Why is it so challenging to deliver quality software?
In today’s challenging economy, businesses are under increased pressure to reduce overall costs while mitigating and controlling risks. The reality is that many businesses struggle to successfully deliver quality software on time and on budget that meets their market needs. Why is it so difficult to deliver a product that aligns to the business goals?
Organizations face a combination of technology challenges due to their complex IT environments. These environments serve multiple business functions, consist of large application portfolios and have significant custom development needs with steep quality requirements. In order to deploy new functionality in these complex environments, large-scale updates to multiple systems are necessary. Software delivery is challenging and, if not coordinated properly, can affect delivery schedules, cost and quality.
Software delivery challenges
Many factors contribute to the challenges of software delivery. These include the following:
1. Increasing complexity of software
The definition of software is changing rapidly. Software delivery is no longer confined to a single application but is now a coordinated process of design, building, testing and releasing many interconnected composite applications. In addition, vendor ecosystems have also grown complex. Today organizations depend on value-added solution partners following varied development methodologies such as packaged, outsourced or custom, along with traditional in-house development.
2. Release management challenges
Any software delivery is realized by multiple releases that vary in size and complexity. These often encompass multiple interrelated systems with integration complexities and foundational architectural requirements. Such complex environments make it challenging to understand, monitor and bundle discrete release components (for example, projects or enhancements) in a manageable approach.
3. Outdated program management approach
Even with the recognition that software projects are very different in nature from other projects, many organizations are still using traditional, engineering-focused project management methods and tools. Even with well-defined project plans, delivery teams find those plans completely irrelevant when related components are delayed, which have a far-reaching impact on the entire organization’s release calendar. Most companies continue to manage these processes with spreadsheets and graphical presentation tools that don’t provide deep understanding of the business impact when managing a release.
4. Product and requirements management challenges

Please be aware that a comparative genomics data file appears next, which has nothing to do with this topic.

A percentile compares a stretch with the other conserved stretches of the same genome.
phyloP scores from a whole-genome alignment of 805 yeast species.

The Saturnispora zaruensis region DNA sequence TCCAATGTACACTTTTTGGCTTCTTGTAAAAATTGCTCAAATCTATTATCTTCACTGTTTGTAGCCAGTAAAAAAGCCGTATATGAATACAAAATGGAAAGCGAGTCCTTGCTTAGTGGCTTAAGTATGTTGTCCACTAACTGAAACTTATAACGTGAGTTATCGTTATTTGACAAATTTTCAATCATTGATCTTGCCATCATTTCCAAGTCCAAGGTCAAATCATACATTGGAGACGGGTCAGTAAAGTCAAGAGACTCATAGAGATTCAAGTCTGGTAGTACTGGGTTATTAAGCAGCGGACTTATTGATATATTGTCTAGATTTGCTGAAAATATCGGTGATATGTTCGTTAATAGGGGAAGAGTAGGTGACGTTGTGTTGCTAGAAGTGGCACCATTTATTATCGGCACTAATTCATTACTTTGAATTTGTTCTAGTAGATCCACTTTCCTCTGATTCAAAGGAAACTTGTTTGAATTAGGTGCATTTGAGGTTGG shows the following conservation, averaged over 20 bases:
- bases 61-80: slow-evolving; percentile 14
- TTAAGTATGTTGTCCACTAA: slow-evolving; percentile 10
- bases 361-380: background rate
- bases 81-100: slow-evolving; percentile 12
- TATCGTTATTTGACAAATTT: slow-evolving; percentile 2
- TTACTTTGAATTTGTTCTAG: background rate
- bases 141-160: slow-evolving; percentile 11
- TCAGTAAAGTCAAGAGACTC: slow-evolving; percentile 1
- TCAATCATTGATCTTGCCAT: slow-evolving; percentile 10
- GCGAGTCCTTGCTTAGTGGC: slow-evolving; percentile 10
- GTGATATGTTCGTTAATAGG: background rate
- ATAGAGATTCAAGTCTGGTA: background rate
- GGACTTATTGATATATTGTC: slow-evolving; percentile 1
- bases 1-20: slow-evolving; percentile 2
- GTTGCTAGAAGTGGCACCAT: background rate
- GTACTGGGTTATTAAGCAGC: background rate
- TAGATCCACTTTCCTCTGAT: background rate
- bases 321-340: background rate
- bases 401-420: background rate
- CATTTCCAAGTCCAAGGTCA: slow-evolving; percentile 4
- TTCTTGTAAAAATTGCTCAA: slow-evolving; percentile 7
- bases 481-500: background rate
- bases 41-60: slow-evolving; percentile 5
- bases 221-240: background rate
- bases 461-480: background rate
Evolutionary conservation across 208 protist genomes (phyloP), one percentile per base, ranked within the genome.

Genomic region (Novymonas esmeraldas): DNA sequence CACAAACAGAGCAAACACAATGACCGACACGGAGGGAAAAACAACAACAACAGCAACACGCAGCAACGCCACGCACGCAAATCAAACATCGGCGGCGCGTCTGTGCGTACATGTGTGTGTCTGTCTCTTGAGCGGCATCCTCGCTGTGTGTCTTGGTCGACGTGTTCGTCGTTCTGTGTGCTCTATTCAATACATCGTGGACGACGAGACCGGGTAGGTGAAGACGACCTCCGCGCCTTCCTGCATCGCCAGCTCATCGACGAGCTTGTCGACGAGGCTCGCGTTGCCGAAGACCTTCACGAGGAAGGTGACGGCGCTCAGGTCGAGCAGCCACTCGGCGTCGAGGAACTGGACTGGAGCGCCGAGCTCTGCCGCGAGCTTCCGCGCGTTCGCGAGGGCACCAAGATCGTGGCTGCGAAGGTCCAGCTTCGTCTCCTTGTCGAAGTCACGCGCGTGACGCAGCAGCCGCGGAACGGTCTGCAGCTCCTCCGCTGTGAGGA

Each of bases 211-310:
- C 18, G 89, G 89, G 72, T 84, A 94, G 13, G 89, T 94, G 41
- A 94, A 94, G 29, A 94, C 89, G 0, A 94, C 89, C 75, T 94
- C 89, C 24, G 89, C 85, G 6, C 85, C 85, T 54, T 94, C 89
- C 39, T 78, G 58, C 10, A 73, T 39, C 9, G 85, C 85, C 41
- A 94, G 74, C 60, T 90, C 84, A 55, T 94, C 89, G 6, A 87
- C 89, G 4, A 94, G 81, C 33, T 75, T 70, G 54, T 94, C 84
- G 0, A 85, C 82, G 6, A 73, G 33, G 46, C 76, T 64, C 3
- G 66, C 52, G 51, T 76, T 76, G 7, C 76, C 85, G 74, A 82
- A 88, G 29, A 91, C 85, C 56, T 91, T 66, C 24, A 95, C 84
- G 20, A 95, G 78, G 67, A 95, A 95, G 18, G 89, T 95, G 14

Organizations have a product or a service that is the core of their business. Developing and maintaining a product or service is a compromise between what customers demand, what they think they need and what technology can offer. It is extremely important that companies maintain a strong pipeline of new products in their product portfolios. In most organizations, the strategic management of the portfolio—and subsequent processes of software delivery that drive requirements and tactical project plans—are often highly compartmentalized, poorly defined and seldom enabled by collaborative and automation technologies.
Facing these challenges
Organizations must stop crippling themselves with poor product planning and traditional program management processes and embark on software delivery techniques. To successfully run a high-value software delivery project, organizations must break down the silos that exist between roles, divisions and physical locations. Strong delivery management practices can improve the quality of production releases and reduce the risk of schedule and cost overruns. And this is where DevOps comes into play.
Using the DevOps continuous software delivery practices, you can get the following benefits:
Correct use of software delivery processes can result in the ability to connect the business releases to user needs as well as business needs to application requirements, and application requirements to test cases that effectively connect strategy with delivery. Well-executed software delivery can provide full traceability to help ensure that value and benefits are realized, and that correct IT rationalizations have been made. There are plenty of businesses that, by mitigating risks and having a systematic approach to software delivery, have achieved improvements in their success rates leading to a decrease in operational costs and a better and greater impact to their business outcome.
This raises an important question: What exactly is continuous software delivery? Watch for my next blog post, where I’ll dive into that question in greater depth.